ALEXANDRIA, Va. – Michael Brian Dunkel, 59, of Merritt Island, Fl., pleaded guilty today to fraudulently obtaining more than $4.4 million in government contract payments that should have gone to disadvantaged small businesses.
Neil H. MacBride, United States Attorney for the Eastern District of Virginia; Acting Assistant Attorney General Mythili Raman of the Justice Department’s Criminal Division; National Aeronautics and Space Administration (NASA) Inspector General Paul K. Martin; Small Business Administration (SBA) Inspector General Peggy E. Gustafson; Defense Criminal Investigative Service (DCIS) Special Agent in Charge of Mid-Atlantic Field Office Robert E. Craig; General Services Administration (GSA) Inspector General Brian D. Miller; and Department of Homeland Security (DHS) Deputy Inspector General Charles K. Edwards made the announcement after the plea was accepted by United States District Judge Claude M. Hilton.
Dunkel was charged by criminal information on May 23, 2013, with one count of major government fraud. Dunkel faces a maximum penalty of 10 years in prison when he is sentenced on October 4, 2013. As part of his plea agreement, Dunkel has agreed to forfeit $2.9 million.
According to court documents, Dunkel admitted that in 2005, he learned that Keith Hedman, an executive at an Arlington-based security service consulting company referred to as Company A in court records, illegally controlled Company B, another Arlington-based security service consulting company. Company B was a participant in the SBA “Section 8(a)” program, which enables certain small businesses to receive sole-source and competitive-bid contracts set aside for minority-owned and disadvantaged small businesses. Although Hedman controlled Company B, Company B had obtained its 8(a) status based on the disadvantaged status of Dawn Hamilton, its nominal owner.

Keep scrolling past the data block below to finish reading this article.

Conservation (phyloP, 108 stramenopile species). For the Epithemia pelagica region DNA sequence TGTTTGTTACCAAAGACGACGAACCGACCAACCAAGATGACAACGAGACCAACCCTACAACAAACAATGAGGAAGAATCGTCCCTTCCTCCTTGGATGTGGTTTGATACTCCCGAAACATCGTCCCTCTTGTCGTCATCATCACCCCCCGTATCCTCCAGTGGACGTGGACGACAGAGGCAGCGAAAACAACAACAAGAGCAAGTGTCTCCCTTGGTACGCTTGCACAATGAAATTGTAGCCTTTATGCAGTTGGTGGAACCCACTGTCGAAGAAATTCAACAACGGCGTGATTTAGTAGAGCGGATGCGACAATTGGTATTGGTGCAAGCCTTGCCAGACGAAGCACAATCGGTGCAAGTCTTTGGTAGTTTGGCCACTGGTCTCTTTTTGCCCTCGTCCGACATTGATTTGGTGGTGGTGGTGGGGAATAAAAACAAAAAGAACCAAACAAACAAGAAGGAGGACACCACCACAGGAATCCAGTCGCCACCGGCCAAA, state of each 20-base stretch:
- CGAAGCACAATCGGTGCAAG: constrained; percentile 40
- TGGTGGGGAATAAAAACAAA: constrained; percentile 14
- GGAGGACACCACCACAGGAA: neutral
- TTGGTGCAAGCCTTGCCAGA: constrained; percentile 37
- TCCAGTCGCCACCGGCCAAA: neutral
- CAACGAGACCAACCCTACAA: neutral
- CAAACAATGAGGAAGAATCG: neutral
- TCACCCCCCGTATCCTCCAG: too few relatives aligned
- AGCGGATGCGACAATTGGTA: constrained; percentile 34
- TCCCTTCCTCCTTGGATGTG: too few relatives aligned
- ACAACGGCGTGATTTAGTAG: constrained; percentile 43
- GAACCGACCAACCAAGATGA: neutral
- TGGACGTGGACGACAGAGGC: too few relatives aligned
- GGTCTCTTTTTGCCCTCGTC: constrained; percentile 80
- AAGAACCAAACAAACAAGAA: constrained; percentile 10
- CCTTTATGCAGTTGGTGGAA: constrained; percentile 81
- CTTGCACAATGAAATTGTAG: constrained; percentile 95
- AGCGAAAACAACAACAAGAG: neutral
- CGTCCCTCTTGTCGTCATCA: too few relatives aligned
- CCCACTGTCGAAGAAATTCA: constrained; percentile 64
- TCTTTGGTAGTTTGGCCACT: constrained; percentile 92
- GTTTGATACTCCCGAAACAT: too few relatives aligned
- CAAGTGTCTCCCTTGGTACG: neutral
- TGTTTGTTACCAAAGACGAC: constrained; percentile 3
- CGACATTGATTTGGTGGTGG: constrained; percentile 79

Dunkel admitted that he agreed to pay Hedman and Company B a fee in exchange for Company B allowing Dunkel to use its 8(a) status to obtain NASA and other U.S. government contracts. Although Company B was required to perform at least 50% of the work on the contracts and had represented it would do so, no Company B employees actually performed any work. Instead, Dunkel and others did all of the work as independent contractors, but they concealed that fact from the government agencies. In addition, Dunkel submitted fraudulent proposals and invoices to hide their scheme, used a third-party company’s Federal Employer Identification Number to prevent reporting of his contractor income to the IRS, and did not pay any income taxes on the income he received from Company B.
Seven defendants, including Hedman and Hamilton, have previously pleaded guilty in connection with the government contracting fraud scheme and a related bribery scheme.
This case is being investigated by NASAOffice of the Inspector General (OIG), the SBA -OIG, DCIS-OIG, GSA-OIG, DHS-OIG, and with assistance from the Defense Contract Audit Agency. Assistant U.S. Attorneys Chad Golder and Ryan Faulconer, a former Trial Attorney for the Criminal Division’s Fraud Section, are prosecuting the case on behalf of the United States.
A copy of this press release may be found on the website of the United States Attorney’s Office for the Eastern District of Virginia at http://www.justice.gov/usao/vae. Related court documents and information may be found on the website of the District Court for the Eastern District of Virginia at http://www.vaed.uscourts.gov or on https://pcl.uscourts.gov.